Don’t Run from Online Reviews: Three Tips for Hoteliers
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“Opinion has caused more trouble on this little earth than plagues or earthquakes,” Age of Enlightenment philosopher Voltaire famously said.
If your hotel has received unfavorable online reviews, you know exactly what he meant: Years of reputation-building can be toppled by negative comments online.
But, the reality today is you can’t run a business without customers providing online ratings or comments. And, as a hotelier, you know that hiding from troubling commentary won’t do much good in this century, in a time of freewheeling online opinion. In fact, this feedback can actually be used to your benefit, with the right strategy.
Here are three quick tips to help you develop your strategy for handling online feedback.
1. Respond appropriately
What if you get a negative review online? We have an entire guide devoted to handling your response, but here’s the gist of it: You should absolutely respond to all negative reviews, and do so in a way that is brief, professional, thankful for the feedback, and factual.
You should also offer an invitation to your unhappy guest to contact you offline. An offline, direct conversation may help you recover the guest. And, at the very least, by replying publicly and showing the unhappy guest that you’re willing to go the extra mile to make things right, you can also have a positive influence on any prospective guests who see the review. According to TripAdvisor, 79% of consumers feel reassured when they see a management response to a bad review.
Whatever the situation, don’t be combative, don’t make excuses, and be sure to give your guests the impression that their opinions matter to you.
2. Ask for more reviews
Your hotel’s placement on the TripAdvisor Popularity Index, as well as other review site rankings, is affected by the volume and frequency of reviews that your hotel receives on that site. Additionally, 53% of travelers say that they will not book a hotel that doesn’t have any reviews, according to a 2013 TripAdvisor study. So, it can benefit your hotel’s online reputation (and by proxy, your visibility on review sites) to prioritize driving a greater volume of online reviews.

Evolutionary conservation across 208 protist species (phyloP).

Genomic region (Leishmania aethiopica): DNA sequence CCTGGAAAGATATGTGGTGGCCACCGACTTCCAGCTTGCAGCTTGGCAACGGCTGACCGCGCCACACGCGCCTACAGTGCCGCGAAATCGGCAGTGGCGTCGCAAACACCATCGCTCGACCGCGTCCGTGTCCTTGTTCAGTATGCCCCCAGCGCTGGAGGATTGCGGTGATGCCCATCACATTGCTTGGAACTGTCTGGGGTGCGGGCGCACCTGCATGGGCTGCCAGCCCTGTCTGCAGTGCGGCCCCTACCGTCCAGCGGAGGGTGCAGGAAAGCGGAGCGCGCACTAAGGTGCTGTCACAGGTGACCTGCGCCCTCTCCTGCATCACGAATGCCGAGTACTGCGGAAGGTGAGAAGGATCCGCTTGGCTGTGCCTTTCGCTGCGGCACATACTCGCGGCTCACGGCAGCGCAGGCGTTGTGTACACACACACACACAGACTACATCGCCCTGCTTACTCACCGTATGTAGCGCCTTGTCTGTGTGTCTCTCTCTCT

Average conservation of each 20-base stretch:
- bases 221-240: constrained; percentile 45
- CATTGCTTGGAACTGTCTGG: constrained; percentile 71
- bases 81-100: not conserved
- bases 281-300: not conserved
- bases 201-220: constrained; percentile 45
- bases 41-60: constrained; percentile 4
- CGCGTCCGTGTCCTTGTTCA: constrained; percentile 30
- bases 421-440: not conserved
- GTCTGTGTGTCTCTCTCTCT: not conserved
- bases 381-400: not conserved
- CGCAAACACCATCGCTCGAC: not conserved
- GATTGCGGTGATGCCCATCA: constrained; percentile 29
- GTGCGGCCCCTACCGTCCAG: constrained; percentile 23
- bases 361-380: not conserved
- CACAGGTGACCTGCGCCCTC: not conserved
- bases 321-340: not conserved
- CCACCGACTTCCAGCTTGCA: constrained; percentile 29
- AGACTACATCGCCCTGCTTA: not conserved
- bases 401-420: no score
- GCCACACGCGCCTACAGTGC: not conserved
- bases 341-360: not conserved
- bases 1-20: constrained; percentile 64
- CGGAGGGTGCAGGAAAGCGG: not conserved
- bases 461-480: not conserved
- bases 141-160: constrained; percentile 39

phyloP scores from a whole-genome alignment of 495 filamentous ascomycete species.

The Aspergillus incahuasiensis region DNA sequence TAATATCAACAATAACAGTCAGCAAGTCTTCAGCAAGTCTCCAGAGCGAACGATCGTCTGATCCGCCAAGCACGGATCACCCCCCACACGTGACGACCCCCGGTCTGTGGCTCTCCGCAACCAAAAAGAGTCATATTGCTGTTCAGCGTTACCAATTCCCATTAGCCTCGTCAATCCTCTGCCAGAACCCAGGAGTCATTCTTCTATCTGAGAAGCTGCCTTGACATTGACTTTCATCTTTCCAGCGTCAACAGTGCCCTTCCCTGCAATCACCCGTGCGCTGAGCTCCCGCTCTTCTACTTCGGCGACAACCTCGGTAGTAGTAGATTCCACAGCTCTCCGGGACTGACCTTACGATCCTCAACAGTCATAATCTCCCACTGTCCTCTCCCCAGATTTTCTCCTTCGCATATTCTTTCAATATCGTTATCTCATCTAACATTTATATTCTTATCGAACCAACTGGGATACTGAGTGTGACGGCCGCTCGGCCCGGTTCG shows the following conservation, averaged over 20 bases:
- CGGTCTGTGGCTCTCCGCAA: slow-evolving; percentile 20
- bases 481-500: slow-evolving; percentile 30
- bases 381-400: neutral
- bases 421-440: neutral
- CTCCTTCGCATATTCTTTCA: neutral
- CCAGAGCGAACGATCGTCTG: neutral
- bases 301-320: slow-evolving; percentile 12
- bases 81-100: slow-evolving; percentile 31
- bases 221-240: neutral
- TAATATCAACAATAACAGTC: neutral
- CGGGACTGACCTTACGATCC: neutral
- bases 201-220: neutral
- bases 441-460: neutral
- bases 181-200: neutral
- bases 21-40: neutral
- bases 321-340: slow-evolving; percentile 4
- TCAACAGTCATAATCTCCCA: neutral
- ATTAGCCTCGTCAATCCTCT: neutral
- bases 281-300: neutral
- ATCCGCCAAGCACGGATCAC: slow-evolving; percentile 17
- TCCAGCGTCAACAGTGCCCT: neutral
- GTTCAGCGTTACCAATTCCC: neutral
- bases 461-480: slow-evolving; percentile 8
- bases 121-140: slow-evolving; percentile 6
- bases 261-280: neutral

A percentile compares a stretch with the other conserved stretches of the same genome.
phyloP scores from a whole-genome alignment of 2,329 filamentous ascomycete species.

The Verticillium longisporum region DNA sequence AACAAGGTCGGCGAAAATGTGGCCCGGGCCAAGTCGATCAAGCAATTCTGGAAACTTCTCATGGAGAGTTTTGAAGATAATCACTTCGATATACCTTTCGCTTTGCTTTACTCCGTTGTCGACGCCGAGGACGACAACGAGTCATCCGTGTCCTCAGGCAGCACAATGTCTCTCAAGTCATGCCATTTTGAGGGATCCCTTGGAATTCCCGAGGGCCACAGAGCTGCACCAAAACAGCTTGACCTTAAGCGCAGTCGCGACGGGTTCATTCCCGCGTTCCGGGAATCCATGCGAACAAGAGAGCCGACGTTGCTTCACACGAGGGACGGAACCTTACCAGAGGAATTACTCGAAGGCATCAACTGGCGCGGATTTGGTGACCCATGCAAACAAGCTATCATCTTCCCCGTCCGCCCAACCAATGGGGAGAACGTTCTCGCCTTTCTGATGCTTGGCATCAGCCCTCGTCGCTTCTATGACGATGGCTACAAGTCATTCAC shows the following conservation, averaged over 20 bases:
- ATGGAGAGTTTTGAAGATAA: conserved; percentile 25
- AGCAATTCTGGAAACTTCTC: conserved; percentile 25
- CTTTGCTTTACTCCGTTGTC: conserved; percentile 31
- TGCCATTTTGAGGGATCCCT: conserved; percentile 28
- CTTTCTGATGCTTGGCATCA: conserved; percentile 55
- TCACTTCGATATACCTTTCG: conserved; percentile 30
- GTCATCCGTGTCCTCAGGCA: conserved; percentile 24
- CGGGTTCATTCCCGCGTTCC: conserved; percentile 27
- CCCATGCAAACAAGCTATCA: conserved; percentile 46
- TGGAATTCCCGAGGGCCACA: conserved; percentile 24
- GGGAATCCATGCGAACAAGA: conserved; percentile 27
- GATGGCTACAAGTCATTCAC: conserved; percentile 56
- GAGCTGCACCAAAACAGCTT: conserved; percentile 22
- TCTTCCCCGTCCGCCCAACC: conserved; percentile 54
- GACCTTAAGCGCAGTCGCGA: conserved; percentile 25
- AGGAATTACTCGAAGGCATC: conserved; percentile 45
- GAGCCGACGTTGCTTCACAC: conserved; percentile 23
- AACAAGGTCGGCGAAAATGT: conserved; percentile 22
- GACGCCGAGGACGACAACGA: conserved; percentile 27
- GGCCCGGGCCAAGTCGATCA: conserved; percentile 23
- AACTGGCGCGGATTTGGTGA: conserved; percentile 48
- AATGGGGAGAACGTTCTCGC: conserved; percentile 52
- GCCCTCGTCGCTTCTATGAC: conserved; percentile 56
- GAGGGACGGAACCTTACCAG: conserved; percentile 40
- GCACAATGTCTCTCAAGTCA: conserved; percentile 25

The best way to do that? Ask! We’ve seen some hotels verbally encourage guests to write a review at check out. There’s also a way to do this digitally. Revinate customers can send guests an email asking for feedback shortly after checkout. These hotels also have the option to automatically submit this feedback for publication on TripAdvisor. Those that do so have seen an average of 409% increase in TripAdvisor review volume, and 15% increase in ranking on TripAdvisor.
3. Analyze your data
Ultimately, online reviews are a great way to get a picture of what your guests expect from your hotel. A sentiment analysis solution can automatically analyze your feedback for data trends. You can see what your guests are consistently praising, and consistently complaining about, which is a huge benefit to both your operations and marketing teams. Your marketing team can get intelligence on what guests really like about the property, and use that information to develop marketing campaigns that emphasize those features. Your ops team can prioritize the things your guests like, and put resources into improving things that they’re consistently complaining about.
For example, this Revinate customer had no idea that the hotel had a problem with noise, until it analyzed its feedback with sentiment analysis technology. Guests were consistently complaining about traffic noise. So, the hotel invested in soundproof windows. Now, guests no longer complain about noise, and the hotel’s ratings have improved as a result.